Ecclesiastical Latin  

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Train wreck at Montparnasse (October 22, 1895) by Studio Lévy and Sons.
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Train wreck at Montparnasse (October 22, 1895) by Studio Lévy and Sons.

Ecclesiastical Latin (sometimes called Liturgical or Church Latin) is the Latin used by the Roman Rite of the Catholic Church in all periods for ecclesiastical purposes. Having developed as a style of Late Latin called sermo humilis, used to preach and otherwise communicate to the people in ordinary language, it can be distinguished from Classical Latin by some lexical variations, a simplified syntax in some cases, and, commonly, in modern times, an Italianate pronunciation. It appears in various contexts, including theological works, liturgical rites, and dogmatic proclamations, and in various styles: syntactically simple as the Vulgate, hieratic as the Roman Canon of the Mass, terse and technical as the language of Aquinas' Summa Theologica, and Ciceronian as Pope John Paul II's encyclical letter Fides et Ratio. In late antiquity and in the early Middle Ages the intended audience or use determined the style the ecclesiastical writer employed; in modern times it depends on the context. Christian Latin refers to the Latin employed in their preaching and writing by Christians of ancient times. As Latin in modern times is used as an official language of the Holy See, Ecclesiastical Latin is the only surviving sociolect of Latin spoken in modern times.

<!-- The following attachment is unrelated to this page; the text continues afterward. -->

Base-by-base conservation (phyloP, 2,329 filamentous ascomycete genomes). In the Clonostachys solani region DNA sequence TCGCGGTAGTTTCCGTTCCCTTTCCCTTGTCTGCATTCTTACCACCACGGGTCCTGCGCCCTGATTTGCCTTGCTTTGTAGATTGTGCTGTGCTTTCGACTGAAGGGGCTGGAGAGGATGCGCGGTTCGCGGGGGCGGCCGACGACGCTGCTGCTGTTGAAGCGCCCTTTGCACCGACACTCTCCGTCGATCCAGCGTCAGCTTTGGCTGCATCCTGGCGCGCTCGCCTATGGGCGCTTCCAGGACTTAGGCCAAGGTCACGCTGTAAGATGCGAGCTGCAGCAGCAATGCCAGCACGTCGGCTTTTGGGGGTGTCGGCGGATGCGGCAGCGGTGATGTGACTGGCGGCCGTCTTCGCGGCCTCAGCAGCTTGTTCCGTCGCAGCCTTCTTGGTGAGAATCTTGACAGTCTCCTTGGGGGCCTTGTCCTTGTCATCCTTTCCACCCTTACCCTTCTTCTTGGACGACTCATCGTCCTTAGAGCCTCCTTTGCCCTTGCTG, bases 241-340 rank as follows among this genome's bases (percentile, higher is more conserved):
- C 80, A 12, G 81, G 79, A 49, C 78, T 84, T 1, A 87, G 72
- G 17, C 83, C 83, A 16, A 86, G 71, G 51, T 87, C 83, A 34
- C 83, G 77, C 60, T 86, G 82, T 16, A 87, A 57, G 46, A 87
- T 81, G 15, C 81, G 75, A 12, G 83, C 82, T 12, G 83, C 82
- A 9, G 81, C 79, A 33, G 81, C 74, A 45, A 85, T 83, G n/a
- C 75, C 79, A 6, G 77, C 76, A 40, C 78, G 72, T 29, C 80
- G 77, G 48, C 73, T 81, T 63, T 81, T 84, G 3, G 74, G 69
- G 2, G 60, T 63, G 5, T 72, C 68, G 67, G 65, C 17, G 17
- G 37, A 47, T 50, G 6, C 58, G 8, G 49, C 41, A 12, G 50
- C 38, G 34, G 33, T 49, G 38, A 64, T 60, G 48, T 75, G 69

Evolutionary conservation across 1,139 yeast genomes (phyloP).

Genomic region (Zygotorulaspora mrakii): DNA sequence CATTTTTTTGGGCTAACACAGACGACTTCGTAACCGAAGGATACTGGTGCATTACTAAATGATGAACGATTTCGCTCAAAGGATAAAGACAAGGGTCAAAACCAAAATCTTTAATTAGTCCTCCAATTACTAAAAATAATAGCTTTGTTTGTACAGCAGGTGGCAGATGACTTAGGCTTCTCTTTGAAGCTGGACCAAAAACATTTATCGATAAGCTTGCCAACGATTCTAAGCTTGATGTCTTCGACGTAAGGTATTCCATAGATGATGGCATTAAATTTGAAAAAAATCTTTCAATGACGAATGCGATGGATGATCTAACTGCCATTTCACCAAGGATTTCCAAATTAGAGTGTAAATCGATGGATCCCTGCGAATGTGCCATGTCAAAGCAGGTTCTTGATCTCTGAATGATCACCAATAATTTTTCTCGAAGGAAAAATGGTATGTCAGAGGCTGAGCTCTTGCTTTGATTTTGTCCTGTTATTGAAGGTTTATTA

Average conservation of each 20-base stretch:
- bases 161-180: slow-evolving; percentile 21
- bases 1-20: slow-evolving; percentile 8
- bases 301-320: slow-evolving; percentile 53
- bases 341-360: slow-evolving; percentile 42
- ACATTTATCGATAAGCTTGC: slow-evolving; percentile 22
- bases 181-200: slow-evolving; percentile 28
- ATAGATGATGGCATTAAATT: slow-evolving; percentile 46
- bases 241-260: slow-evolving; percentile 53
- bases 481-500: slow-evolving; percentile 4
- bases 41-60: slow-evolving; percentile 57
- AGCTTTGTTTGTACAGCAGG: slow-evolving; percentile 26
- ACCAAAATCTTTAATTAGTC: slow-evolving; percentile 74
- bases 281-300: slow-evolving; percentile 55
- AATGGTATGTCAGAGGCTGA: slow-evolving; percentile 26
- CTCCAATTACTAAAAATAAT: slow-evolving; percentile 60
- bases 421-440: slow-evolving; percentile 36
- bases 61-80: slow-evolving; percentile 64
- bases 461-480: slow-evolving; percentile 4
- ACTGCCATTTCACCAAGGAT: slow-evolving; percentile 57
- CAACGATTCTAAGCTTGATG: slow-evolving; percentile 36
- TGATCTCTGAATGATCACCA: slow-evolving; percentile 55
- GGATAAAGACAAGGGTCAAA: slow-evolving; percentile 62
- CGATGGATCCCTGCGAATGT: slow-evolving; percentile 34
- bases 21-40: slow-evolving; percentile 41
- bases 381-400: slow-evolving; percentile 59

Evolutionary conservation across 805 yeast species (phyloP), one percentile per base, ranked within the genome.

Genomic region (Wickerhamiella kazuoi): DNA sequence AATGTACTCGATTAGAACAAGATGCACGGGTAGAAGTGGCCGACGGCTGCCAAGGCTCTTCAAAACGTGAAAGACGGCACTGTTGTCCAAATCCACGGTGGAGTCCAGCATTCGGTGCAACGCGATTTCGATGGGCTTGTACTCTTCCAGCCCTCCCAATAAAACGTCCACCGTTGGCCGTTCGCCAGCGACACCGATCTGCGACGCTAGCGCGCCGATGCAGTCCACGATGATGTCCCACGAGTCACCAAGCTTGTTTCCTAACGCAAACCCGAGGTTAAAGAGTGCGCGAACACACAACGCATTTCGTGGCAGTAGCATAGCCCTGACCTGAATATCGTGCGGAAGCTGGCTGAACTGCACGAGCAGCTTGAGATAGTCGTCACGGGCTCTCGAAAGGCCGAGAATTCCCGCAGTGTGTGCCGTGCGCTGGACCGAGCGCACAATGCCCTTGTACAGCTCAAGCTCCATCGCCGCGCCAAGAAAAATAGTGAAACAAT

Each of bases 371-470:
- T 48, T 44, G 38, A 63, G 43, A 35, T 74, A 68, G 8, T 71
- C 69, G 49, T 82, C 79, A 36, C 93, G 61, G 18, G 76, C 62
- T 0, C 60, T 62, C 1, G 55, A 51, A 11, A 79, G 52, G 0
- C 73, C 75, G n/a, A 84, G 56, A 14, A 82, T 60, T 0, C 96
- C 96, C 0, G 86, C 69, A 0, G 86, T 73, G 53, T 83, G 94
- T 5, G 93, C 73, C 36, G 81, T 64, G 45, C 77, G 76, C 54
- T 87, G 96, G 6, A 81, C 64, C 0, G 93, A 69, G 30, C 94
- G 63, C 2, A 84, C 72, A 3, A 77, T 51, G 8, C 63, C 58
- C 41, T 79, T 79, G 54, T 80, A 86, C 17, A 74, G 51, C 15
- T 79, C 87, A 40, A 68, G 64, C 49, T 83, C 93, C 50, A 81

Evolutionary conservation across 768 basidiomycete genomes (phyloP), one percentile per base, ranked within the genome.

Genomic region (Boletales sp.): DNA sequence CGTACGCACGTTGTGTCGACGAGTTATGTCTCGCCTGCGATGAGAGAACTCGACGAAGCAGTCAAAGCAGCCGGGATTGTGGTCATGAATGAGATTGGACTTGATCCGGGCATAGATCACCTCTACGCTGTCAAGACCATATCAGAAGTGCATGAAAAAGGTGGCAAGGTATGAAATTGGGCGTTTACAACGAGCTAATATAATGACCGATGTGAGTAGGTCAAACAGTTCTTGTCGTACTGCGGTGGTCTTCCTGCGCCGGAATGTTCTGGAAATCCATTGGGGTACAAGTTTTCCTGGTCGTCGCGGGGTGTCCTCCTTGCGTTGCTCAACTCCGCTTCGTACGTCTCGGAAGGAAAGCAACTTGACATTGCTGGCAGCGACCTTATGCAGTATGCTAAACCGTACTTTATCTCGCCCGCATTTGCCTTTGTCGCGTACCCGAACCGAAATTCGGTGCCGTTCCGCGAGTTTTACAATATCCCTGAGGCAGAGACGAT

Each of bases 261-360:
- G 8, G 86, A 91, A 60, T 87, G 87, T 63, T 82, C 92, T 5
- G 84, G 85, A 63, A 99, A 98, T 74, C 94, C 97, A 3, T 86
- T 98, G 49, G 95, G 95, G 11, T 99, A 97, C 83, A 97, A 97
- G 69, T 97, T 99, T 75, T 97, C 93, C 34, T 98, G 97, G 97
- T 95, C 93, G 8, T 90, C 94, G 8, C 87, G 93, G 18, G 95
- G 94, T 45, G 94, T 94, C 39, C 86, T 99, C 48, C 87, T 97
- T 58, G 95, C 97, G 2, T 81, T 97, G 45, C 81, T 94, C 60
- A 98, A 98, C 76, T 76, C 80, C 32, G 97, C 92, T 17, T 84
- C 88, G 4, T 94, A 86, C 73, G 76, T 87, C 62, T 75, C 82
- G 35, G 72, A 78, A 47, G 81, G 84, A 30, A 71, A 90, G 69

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Unless indicated otherwise, the text in this article is either based on Wikipedia article "Ecclesiastical Latin" or another language Wikipedia page thereof used under the terms of the GNU Free Documentation License; or on original research by Jahsonic and friends. See Art and Popular Culture's copyright notice.

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